Photo: Rita Lombardi.
Bonkers party snaps by Mike McKay at Brilliant Mistake.
MSTRKFTOctober 12 at Paper/Bill's Bar
For those of you who thought Paper was faded permanently into early-2006, MSTRKRFT (or at least a recognizable fraction thereof) descended on Landsdowne Street to restore the night to its glory-days program of sell-out crowd and stellar atmosphere. The crowd is similar to the Harpers’ Ferry days, with a median age creeping up on 20 and eerily reminiscent of a hardcore show three years ago (except, y’know, there’s more than two girls there). Lord knows how it happened, but somehow Paper has trained an audience of young punks to appreciate forward-thinking dance music. If last night’s event are any indication, we’re one step closer to never having to hear “Baby Got Back” again. File under: return to form.
First off, Bill's was packed. The opening set by resident DJ E-Marcé (rhymes with par-tay) set the tone for the evening with a barrage of electro remixes – the good shit by international heat-makers like Digitalism and Sinden, plus some by past guests (Krames of Cobra Kai, Boston’s own Red Foxxworth). One act conspicuously absent from this list was the night’s main event.
Unless you’ve been stuck under a crate of Joanna Newsom records for the past 18 months, you’ve probably come across a MSTRKRFT remix of your favorite Pitchfork-approved “dance”/”punk” product, or at least figured out that MSTRKRFT = a duo featuring some dude from Death From Above 1979 plus some other guy. Adapting the full frontal attack and sheer volume of DFA79 with the electro aesthetic developed by Daft Punk in the late ’90s, they’ve steadily blurred the line between rock and electronic music, creating a sound that is agreeable to both sides. (If this sounds familiar, ask yourself what the other DFA have been up to lately.) Although MSTRKRFT are, relatively, the new kids on the remix Bloc, their Annie and Metric reworks are already showing up as frequently as such dancefloor-enabler-to-the-stars as Paul “Phones” Epworth, Tommie Sunshine, and Jacque Lu Cont.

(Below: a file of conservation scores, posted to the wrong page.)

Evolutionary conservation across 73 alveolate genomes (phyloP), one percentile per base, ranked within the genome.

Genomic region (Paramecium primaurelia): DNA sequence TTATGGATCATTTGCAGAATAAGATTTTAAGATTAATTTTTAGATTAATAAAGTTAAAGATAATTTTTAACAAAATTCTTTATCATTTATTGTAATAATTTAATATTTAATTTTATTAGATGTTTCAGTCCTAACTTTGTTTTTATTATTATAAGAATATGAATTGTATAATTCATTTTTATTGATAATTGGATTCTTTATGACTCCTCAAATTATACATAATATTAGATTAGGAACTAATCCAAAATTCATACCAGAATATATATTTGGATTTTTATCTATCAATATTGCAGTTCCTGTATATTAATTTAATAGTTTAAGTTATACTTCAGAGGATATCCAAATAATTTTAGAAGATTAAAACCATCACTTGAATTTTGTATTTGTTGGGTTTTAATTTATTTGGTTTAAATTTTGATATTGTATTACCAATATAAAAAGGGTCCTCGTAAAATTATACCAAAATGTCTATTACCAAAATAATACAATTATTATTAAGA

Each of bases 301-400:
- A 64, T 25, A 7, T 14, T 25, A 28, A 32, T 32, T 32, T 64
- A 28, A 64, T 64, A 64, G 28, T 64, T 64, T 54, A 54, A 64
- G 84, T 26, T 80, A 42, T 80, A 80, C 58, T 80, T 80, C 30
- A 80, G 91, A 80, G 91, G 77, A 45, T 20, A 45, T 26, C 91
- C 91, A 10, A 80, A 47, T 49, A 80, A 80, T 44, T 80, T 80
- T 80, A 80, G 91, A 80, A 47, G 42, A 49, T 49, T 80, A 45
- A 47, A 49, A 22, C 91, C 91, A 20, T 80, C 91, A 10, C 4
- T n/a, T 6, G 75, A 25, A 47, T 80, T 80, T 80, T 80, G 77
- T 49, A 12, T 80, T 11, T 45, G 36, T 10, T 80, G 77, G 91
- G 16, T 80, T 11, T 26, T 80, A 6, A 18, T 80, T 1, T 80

Due to an illness, most likely brought on by a relentless touring schedule, the famous MSTRKRFTR -- Jesse from DFA79 -- was unable to attend, and thus the duo was slimmed down to an uno for the evening (half-STRKFT?). This hardly seemed to be an issue as Al-P turned in on of the finest sets that Boston has seen in a while. Blending classic and contemporary electro with original productions, he guided the crowd through tracks that most DJs wouldn’t dare play for fear of losing momentum. (Not that I was scribbling notes or anything, but the scorecard would’ve included that Alan Braxe/Fred Falke remix of Kelis’s “Bossy”, some Black Strobe, lots of Daft Punk.) Each successive track was met with an enthusiastic ball of sweat and pumping fists. Unlike your typical rock-star set, this one scored high on actual technique: from mixing and levels to song selection and crowd control, you would be hard-pressed to find a misstep in the full two hours. Yet it really seems as though Paper ‘s crowd was genuinely into what Al-P was playing rather than just how he was playing it.
The times they are a changin’, as the mainstream culture continues to inch it’s way back towards electronic music, nights like this are becoming more and more common. And with the help of acts like MSTRKRFT and parties like Paper your nights out on the town are going to get very interesting. It would seem that it’s time to knock the dust off your parachute pants and warm up your glowsticks, the rave is on its way.
-- Mike McKay